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How 3 Black Inventors Got Patents — and You Could, Too

Despite obstacles, these innovators turned their ideas into profitable inventions

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Inventing a product unique enough to earn a patent can be one path to starting a successful business. But Black entrepreneurs file for patents at one-third the rate of white inventors, according to a study from VentureWell, a nonprofit organization dedicated to supporting science and technology innovators.

While there are several historical reasons why African Americans been have had less access to the federal patent process, there also are many examples of how Black inventors overcame those barriers. Despite obstacles, Black inventors have found ways to touch the lives of millions with products that still are used every day, from synthesizing chemicals for medical treatments to creating a better way to win water-gun fights.

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Here are the stories of how three Black inventors earned patents, along with a few tips that might help you earn one, too. To learn more about patents, you can watch a recording of an AARP and U.S. Patent and Trademark Office (USPTO) webinar on Protecting Your Business Through Trademarks and Patents.

Finding an Affordable Way to Treat Glaucoma

Dr. Percy Julian
Chemist Percy Julian, who held more than 130 patents, received the Decalogue Society award in 1951.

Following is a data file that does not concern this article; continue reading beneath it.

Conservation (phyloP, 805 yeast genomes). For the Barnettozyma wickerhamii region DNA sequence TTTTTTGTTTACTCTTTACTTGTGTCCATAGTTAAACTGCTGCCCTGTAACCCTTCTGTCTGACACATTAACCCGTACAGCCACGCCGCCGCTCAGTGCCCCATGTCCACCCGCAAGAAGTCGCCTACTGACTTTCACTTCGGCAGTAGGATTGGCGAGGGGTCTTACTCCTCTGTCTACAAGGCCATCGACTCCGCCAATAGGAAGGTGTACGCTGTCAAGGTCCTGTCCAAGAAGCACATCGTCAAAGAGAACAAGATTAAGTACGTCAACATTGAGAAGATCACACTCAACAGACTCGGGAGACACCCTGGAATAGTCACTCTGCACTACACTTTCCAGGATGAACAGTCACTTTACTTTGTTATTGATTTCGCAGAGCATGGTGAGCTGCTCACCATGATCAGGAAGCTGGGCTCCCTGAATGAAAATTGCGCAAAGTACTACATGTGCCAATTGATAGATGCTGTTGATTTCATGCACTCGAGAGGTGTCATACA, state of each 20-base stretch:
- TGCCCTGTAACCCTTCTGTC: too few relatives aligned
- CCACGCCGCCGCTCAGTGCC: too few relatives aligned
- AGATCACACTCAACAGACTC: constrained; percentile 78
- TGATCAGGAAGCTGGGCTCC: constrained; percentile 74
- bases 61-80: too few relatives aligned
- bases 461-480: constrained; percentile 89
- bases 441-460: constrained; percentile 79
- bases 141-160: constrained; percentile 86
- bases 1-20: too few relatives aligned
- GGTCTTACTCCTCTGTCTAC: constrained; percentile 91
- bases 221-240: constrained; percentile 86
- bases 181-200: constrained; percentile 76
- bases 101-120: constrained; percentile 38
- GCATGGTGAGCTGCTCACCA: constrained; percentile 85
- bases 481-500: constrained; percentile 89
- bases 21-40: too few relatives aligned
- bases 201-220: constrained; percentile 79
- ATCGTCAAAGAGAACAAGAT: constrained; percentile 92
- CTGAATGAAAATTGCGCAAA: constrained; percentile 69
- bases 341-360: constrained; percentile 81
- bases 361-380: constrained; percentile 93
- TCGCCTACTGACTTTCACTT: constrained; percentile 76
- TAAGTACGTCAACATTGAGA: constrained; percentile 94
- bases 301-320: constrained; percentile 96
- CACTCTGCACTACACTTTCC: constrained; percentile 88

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Born in Montgomery, Alabama, in 1899, Percy Lavon Julian was an American researcher who held over 130 chemical patents. Julian overcame segregation to become a leader in synthetic chemistry, modernizing the affordable mass production of plant-based medicinal compounds. Most notably, he developed a process to synthesize the drug physostigmine that previously had only been available from its natural source, the Calabar bean, according to the USPTO. His pioneering research made the chemical readily available for the treatment of glaucoma.

He also invented a process to extract  soybean proteins that could be employed for a variety of uses, such as a coating for paper or as a fire-retardant foam used widely in World War II. In 1953, he founded Julian Laboratories, which he sold in 1961 for more than $2 million. In 1990, he was inducted into the National Inventors Hall of Fame.

Percy was 57 when his first patent was granted.

Protecting Your Home With an Inventive Idea

Born in New York in 1922, Marie Van Brittan Brown was a nurse whose long hours and late-night shifts spurred an invention widely used today: the two-way home security system. Brown and her husband, an electronics technician, were concerned about the crime in their neighborhood and the slow police response. In 1969, they successfully patented a security system that used a camera with a live video feed to monitors along with two-way microphones.